Guest Post by Morgan at The Diet Coke Diet
I absolutely must start this with a clarification: You do not have to ban TV and DVDs forever if you choose to “unplug.” You can use the following tips to eliminate or cut back on TV watching and video games. Only you know what your children need.
We all know that kids need fresh air, fun projects, free play time and lots of time reading books. But personally, I have found (and maybe you have too) that if I am not very careful about how and when I use television or DVDs, it becomes my go-to — my cure-all for rough days, for busy days, for lazy days, for sick days. It’s just quick and easy.
In my case, there was no cable needed. Good old PBS kids + a TIVO was just enough for an unfortunate television addiction. So, I decided to undo what I had done. I unplugged my kids, and I did it in one day. Cold turkey.
Before you do it:
Make sure your spouse (and all caregivers) are on board.
First and foremost, your spouse must be on board and willing to uphold the new regime. If the kids know as soon as you walk out the door that Daddy will turn on the television, you will not be successful long-term. If you and your partner can have plans together on how to handle tough moments, you’ll be stronger and more prepared for road bumps. You have to be a united front; it’s vital.
You need to know when you as the parent are at your weakest and more likely to turn on the tube. You also need to identify when your kids get whiny and start asking for the television. That way you’ll be prepared to confront those moments. For example, if you always use TV while you shower and get ready for the day, try showering at night, or getting up before the kids. You can enlist your partner in this too.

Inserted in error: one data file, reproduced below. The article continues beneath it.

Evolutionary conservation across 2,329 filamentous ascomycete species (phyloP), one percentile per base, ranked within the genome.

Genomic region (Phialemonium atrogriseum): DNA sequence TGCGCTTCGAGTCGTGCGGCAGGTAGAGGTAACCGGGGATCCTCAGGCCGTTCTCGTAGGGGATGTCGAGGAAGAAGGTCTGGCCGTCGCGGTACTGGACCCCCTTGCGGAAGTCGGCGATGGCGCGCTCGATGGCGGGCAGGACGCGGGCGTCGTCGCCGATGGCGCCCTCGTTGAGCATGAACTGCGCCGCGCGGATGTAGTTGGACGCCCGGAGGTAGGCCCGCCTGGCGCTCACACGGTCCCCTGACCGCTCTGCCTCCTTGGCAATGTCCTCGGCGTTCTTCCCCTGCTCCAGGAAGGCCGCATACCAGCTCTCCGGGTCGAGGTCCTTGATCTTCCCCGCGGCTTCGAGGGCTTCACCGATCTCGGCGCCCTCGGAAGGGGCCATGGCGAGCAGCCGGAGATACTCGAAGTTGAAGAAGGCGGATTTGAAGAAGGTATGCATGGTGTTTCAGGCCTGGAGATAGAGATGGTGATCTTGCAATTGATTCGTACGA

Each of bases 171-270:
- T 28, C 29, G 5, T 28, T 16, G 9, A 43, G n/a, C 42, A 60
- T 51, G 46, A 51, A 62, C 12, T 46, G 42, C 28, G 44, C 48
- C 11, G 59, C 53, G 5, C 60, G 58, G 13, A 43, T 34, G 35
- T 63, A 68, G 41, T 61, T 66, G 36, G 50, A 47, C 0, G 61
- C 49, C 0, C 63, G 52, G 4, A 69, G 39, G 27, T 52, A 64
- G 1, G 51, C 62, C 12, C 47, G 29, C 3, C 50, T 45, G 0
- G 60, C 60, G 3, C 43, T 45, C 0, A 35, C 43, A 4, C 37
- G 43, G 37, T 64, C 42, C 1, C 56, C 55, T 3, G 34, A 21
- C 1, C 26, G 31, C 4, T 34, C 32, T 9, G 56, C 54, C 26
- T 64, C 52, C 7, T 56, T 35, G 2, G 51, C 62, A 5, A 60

Part of planning ahead is carefully deciding when to end the TV habit. If you choose to turn off the TV on a rainy, freezing cold day, you’ll have a much more difficult time of it than if you choose a warm, beautiful day. You’re going to need to use the outdoors to your advantage.
Young children thrive on routine, and they recognize and depend on TV time just as much as you do. To be successful, you’re going to need to have alternative activities planned and scheduled for the times when you usually use television. Fun and engaging activities keep little ones occupied so they don’t miss the TV.
1. If the TV always goes on first thing in the morning, try to get plenty of sleep the night before so you can get up and get going rather than turn on cartoons and go back to bed.
Start your day with breakfast instead of TV. If that isn’t an option, provide your kids with a basket of toys and books for the morning time so you don’t have to get up before you’re ready. Carefully select toys and books that won’t be destructive or noisy.
2. If your weakness is to turn on the TV for your preschooler during the baby’s nap, then get play dough, crayons, pipe cleaners and other simple craft supplies and set up special “Quiet Time” play opportunities. That way, your preschooler will be so excited to do “new” things with you that the loss of his movie time won’t bug him as much.
3. If you tend to turn the TV on to beat the afternoon blahs, turn to the outdoors (this is where a nice day is key to unplugging). Children need fresh air almost as much as they need food.
Kids who spend all day in school (even when recess is included) need the freedom to run and jump and twirl without structure. Preschoolers need to learn motor skills. Childhood obesity is reaching epidemic proportions. I completely believe that media is a key component to that.
Fresh air is vital. If you’re home all day with preschool children, the minute you start to feel your fingers itch for the remote, hit the playground or the back yard. Get up, get out! GO!